Wednesday, December 23, 2015

New book: Menus for Movieland: Newspapers and the Emergence of American Film Culture

I just received a copy of a new book I am especially excited about. It is Menus for Movieland: Newspapers and the Emergence of American Film Culture, by Richard Abel. The book is published by the University of California Press.

Richard Abel is Emeritus Professor of International Cinema and Media Studies at the University of Michigan. He has authored and edited a number of books, including two which belong on the shelf of anyone seriously interested in early film, The Ciné Goes to Town: French Cinema, 1896-1914 (1998) and Encyclopedia of Early Cinema (2010). Other key books include The Sounds of Early Cinema (2001), Americanizing the Movies and “Movie-Mad” Audiences, 1910–1914 (2006), and Flickers of Desire: Movie Stars of the 1910s (2011). 

The publisher description for his newest book reads thus: "At the turn of the past century, the main function of a newspaper was to offer “menus” by which readers could make sense of modern life and imagine how to order their daily lives. Among those menus in the mid-1910s were several that mediated the interests of movie manufacturers, distributors, exhibitors, and the rapidly expanding audience of fans. This writing about the movies arguably played a crucial role in the emergence of American popular film culture, negotiating among national, regional, and local interests to shape fans’ ephemeral experience of movie going, their repeated encounters with the fantasy worlds of “movieland,” and their attractions to certain stories and stars. Moreover, many of these weekend pages, daily columns, and film reviews were written and consumed by women, including one teenage girl who compiled a rare surviving set of scrapbooks. Based on extensive original research, Menus for Movieland substantially revises what movie going meant in the transition to what we now think of as Hollywood."

Why am I excited about this new book? Because, it is a film researcher's delight. Even though I am primarily intersted in the films of the 1920's, there is much to be learned from this study focusing on the filmworld of the mid-1910s. In other words, not all that much changed in the way American newspapers covered Hollywood a decade later.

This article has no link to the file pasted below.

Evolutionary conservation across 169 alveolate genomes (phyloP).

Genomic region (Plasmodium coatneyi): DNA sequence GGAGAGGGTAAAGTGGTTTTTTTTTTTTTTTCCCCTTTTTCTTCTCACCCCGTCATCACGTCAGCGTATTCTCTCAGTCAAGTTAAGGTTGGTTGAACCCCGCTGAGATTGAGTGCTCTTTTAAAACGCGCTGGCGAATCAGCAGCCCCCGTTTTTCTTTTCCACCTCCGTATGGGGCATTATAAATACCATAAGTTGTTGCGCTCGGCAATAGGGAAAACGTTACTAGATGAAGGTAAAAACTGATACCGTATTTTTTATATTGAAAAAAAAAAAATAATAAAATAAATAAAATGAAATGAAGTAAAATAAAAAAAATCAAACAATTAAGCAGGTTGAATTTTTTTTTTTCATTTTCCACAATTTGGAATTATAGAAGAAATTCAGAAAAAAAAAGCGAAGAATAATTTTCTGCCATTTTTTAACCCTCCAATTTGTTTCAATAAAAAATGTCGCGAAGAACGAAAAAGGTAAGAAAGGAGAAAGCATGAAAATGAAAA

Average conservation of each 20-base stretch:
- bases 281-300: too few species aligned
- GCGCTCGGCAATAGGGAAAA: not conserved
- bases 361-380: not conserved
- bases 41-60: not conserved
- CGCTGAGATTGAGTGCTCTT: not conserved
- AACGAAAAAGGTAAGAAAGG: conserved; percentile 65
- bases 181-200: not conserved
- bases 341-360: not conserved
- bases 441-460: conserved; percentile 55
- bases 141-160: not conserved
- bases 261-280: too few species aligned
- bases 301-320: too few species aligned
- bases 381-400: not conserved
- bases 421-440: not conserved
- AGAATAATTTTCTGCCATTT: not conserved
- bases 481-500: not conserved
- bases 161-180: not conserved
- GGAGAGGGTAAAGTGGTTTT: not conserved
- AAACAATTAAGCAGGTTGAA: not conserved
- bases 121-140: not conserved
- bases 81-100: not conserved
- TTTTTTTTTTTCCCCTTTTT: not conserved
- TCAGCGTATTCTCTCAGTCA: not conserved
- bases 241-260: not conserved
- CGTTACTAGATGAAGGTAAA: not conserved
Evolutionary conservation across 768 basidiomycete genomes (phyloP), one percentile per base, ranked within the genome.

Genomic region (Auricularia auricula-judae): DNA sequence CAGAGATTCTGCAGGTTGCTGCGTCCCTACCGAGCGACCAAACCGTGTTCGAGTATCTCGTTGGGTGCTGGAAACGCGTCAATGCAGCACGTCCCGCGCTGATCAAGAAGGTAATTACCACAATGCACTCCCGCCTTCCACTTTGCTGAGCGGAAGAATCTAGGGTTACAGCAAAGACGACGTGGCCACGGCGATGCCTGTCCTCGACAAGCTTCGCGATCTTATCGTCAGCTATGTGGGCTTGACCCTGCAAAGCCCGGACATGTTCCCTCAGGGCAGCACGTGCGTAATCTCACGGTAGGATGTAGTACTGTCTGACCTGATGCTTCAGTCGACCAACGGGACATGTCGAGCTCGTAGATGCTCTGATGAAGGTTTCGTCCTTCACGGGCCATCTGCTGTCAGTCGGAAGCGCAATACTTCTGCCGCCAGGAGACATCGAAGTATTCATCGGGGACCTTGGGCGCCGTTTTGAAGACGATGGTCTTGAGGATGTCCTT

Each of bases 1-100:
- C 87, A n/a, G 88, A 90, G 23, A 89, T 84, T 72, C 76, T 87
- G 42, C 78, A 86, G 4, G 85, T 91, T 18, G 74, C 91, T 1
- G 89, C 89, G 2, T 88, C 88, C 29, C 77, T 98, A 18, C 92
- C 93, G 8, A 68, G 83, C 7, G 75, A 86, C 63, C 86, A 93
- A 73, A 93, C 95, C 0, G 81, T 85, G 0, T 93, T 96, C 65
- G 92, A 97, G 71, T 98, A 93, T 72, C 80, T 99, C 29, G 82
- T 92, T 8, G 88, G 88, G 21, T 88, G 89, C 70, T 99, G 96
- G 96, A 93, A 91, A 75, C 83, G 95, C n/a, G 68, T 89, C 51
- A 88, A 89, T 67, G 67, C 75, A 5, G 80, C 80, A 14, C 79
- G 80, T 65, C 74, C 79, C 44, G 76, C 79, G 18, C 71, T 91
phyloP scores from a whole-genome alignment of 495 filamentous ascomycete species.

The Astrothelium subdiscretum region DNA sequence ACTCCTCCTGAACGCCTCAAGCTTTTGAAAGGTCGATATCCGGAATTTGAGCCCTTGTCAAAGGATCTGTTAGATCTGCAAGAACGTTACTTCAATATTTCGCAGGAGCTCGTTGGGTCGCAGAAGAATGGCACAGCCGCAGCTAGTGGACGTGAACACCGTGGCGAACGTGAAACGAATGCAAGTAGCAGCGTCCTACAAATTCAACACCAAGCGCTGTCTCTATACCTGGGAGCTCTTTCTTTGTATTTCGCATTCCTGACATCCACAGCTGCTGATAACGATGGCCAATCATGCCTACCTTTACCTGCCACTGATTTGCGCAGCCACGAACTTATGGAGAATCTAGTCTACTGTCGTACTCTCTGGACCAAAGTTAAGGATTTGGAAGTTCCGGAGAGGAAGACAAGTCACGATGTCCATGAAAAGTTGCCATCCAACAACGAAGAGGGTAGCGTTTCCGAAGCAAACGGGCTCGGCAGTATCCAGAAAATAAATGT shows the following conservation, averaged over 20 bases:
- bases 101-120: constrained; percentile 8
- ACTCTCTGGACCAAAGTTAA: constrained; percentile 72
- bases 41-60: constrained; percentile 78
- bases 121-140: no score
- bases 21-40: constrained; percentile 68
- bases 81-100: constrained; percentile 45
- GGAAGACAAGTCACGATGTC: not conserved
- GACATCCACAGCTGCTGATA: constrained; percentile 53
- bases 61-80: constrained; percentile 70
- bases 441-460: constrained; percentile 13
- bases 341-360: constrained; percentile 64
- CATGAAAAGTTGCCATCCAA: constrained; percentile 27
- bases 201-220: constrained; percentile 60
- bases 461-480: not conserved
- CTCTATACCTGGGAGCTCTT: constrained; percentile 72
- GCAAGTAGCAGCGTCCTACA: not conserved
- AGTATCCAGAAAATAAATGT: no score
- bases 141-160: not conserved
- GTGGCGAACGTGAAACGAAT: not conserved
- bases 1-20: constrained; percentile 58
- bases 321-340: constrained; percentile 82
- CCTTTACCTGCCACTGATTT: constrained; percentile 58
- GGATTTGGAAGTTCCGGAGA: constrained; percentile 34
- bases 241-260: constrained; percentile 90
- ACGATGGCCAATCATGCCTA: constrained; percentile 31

The chapters:

1. The Industry Goes to Town (and Country)

Entr’ acte Local and Regional Newsreels

2. “Newspapers Make Picture-Goers”

Entr’ acte Newspaper Movie Contests

3. “In Movie Land, with the Film Stars”

Entr’acte Cartoons and Comic Strips

4. “Film Girls” and Their Fans in Front of the Screen

Entr’ acte Motion Picture Weeklies

5. Edna Vercoe’s “Romance with the Movies”
“As richly packed as an early twentieth-century Sunday newspaper but infinitely better researched, this is an authoritative and comprehensive account of the connections between newspapers and the movies in the mid-1910s. Blending local close-ups and sweeping nationwide panoramas, Abel offers a richly textured view of emergent film stardom, advertising campaigns, early film criticism, and even fan activities—all crucial aspects of American film culture that were enabled and shaped by the nation’s countless newspapers.”—Gregory A. Waller, editor of Film History and author of Main Street Amusements: Movies and Commercial Entertainment in a Southern City, 1896–1930

“An essential study that provides an urgently needed context for historians of film culture before 1920. Readers will discover how, when, and why newspaper coverage of the movies took the forms it did, as talented newspaperwomen helped national media industries engage varied local audiences. Abel not only identifies and fills a significant gap in the literature but also clears a space for further investigation.”—Mark Cooper, author of Universal Women: Filmmaking and Institutional Change in Early Hollywood

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